China­ Backed Port City in Sri Lanka


    In News

    The Sri Lankan Parliament passed a controversial Bill on laws governing the China-backed Colombo Port city.


    • The $1.4 billion-Colombo Port City, was launched in 2014 during the previous term of the Rajapaksa government.
    • The government defended the Colombo Port City Economic Commission Bill, pointing to potential foreign direct investments, upto $15 billion and prospects for job creation.

    Criticism of Government’s Move

    • The provisions of Bill infringed upon the country’s sovereignty, gave the governing commission overarching powers, and immunity from Sri Lankan law, and threatened to create a “Chinese enclave”.
    • The opposition asked the government if its stated policy of striving for ‘One Country, One Law’ meant “Chinese law”.
    • The “China-centric” Sri Lankan government is again challenging the geo-political order in the region and may have to pay a heavy price with such choices.
    • Some critics are accusing the government of giving away part of its land to China.

    Benefits of Chinese Assistance

    • Economic stability: This significant dollar inflow can be used to strengthen the country’s foreign reserves and make some short-term foreign debt repayments. 
    • Employment for locals: The Colombo Port City development is the single largest foreign direct investment in the Indian Ocean island. Foreign investment for major infrastructure projects creates large numbers of jobs for local workers. 
    • Developing Infrastructure: The development of ports is also leading to creation of a massive new airport and a new hospital.

    Disadvantages of Chinese Investment

    • Multiple concerns: The critics accuse authorities of pushing a model that will turn a key section of the capital into a “Chinese colony”, discriminating against Sri Lankans, violating labor laws and the constitution and infringing on Sri Lanka’s territorial integrity and sovereignty. Critics say the Chinese-funded projects are not financially viable and that Sri Lanka will face difficulty in repaying the loans.
    • China’s workforce and machinery: China continued its practice and brought in brigades of Chinese workers, operating Chinese machinery for the state-owned China Harbour Engineering Company to reshape Sri Lanka’s coastal landscape.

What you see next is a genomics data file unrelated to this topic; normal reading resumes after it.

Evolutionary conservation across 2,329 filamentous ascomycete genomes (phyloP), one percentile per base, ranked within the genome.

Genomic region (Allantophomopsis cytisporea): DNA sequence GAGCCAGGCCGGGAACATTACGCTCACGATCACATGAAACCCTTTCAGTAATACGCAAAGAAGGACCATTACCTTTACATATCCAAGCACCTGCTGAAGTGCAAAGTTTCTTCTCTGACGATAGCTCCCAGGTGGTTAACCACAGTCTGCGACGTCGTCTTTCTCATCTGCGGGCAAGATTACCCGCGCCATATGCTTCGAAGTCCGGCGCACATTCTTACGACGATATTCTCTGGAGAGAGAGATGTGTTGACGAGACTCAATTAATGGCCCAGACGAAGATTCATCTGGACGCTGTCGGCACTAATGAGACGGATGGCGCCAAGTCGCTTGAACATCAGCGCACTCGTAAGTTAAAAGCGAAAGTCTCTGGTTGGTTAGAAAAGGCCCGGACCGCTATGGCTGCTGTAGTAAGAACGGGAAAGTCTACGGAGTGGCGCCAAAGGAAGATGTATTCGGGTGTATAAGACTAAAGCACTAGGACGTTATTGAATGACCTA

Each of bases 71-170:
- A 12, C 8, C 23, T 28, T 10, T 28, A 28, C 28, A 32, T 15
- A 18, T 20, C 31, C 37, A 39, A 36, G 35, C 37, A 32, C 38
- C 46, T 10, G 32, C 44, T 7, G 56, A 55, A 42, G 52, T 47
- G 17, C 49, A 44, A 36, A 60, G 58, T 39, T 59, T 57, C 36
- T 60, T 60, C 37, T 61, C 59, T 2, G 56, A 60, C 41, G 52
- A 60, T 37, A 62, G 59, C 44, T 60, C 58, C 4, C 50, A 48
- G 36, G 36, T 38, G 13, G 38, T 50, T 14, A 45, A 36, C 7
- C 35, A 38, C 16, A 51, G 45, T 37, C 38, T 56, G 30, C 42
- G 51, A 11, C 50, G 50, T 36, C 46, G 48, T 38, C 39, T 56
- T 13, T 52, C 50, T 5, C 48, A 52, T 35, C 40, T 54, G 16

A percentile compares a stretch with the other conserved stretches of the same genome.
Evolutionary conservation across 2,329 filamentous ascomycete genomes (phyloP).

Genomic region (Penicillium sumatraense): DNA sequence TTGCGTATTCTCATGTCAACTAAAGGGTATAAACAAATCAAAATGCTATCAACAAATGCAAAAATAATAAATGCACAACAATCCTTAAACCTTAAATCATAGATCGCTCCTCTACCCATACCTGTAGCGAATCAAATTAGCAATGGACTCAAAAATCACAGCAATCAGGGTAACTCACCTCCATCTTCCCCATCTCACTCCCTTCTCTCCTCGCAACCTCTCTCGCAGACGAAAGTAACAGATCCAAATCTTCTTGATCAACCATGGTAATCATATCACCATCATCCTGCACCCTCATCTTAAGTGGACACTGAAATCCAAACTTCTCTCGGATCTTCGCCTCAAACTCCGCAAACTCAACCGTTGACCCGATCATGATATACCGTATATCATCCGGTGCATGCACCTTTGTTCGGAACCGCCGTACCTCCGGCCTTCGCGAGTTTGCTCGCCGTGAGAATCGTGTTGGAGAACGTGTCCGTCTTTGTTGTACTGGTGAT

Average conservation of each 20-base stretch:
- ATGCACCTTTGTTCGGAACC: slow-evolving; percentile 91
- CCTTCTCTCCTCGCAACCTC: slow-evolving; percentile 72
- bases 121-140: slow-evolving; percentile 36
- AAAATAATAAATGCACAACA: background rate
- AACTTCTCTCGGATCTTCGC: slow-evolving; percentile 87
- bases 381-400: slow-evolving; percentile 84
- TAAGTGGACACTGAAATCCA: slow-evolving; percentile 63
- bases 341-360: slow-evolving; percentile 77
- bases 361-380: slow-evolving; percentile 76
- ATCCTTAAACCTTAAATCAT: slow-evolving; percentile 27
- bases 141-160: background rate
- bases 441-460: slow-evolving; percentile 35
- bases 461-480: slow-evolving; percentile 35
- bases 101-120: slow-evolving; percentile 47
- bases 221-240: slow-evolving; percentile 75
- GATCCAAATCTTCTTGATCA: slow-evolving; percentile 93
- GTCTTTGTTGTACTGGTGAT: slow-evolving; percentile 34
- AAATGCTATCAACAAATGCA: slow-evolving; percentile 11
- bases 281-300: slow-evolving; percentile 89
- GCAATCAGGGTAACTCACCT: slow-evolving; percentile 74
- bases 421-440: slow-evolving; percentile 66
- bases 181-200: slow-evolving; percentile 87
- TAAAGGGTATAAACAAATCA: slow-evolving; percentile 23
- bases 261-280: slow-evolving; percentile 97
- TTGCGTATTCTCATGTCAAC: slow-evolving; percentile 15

• Protests: The mega infrastructure project is currently being built on land reclaimed alongside Colombo’s iconic sea front, while environmentalists and fisher folk opposed the move. From the start, the plan sparked fierce public protests and has run into legal headwinds.
    • Security of Indian Ocean: The port fits in with the objectives of China’s so-called string of pearls strategy: a series of Chinese-built or operated ports along the Indian Ocean coastline to secure maritime routes for economic and potentially military purposes. 
    • Chinese Influence: China has carried out other major projects in Sri Lanka, notably the controversial Hambantota Port development at the southern tip of the island. It became a prime example of the Chinese debt trap. Beijing loaned billions to a developing country, with the money ultimately going to Chinese state-owned companies for projects they built. Now China’s influence is becoming even more visible in Sri Lanka. Sri Lanka’s budgetary woes make it an outlier in terms of its vulnerability to its debt to China.


    • China has undertaken countless infrastructure projects across the globe as part of its Belt and Road Initiative. The Colombo Port City development shows China’s effort to gain a strategic foothold in developing countries across the globe.
    • A look at the map shows how well-positioned Sri Lanka is for global navigation. Thus, the increasing Chinese presence in the Indian Ocean is an alarming development for India.
    • China’s geopolitical advances with military motives need to be made questionable at regional and global forums.
    • Japan and India are members of Quad, a group of Indo-Pacific nations that also includes the US and Australia that is seeking to counter Chinese influence in the region.

    Indian involvement at Sri Lankan Port Cities

    • Trincomalee oil farm
      • Sri Lanka in 2003 had leased out 99 World War-era oil tanks to the IOC for 35 years for an annual payment of USD 100,000.
      • Lanka IOC (LIOC), a subsidiary set up then, has been using 15 tanks, while the rest await an upgrade for use.
      • In an overarching MoU in 2017 on development cooperation, India and Sri Lanka, agreed to jointly [with LIOC involvement] refurbish the remaining 84 tanks and build related infrastructure in the strategically located eastern port city. 
      • But the two sides were unable to firm up the terms of the project, amid mounting pressure from oil sector trade unions that sought more control for the state-run Ceylon Petroleum Corporation (CPC).
    • East Container Terminal at Colombo Port
      • Sri Lanka, Japan and India signed an agreement in 2019 to jointly develop the East Container Terminal at the Colombo Port.
      • In Feb 2021, after strong opposition from trade unions across the country, Sri Lanka unilaterally pulled out of agreement with India and Japan.
      • India was particularly interested in the East terminal because it contributes about 66% of the re-exports from that terminal.
      • In March 2021, the Sri Lankan government approved a proposal to build the Colombo Port’s Western Container Terminal (WCT)  under a joint venture with India and Japan for a period of 35 years.

    Image Courtesy: Worldatlas

    Source: TH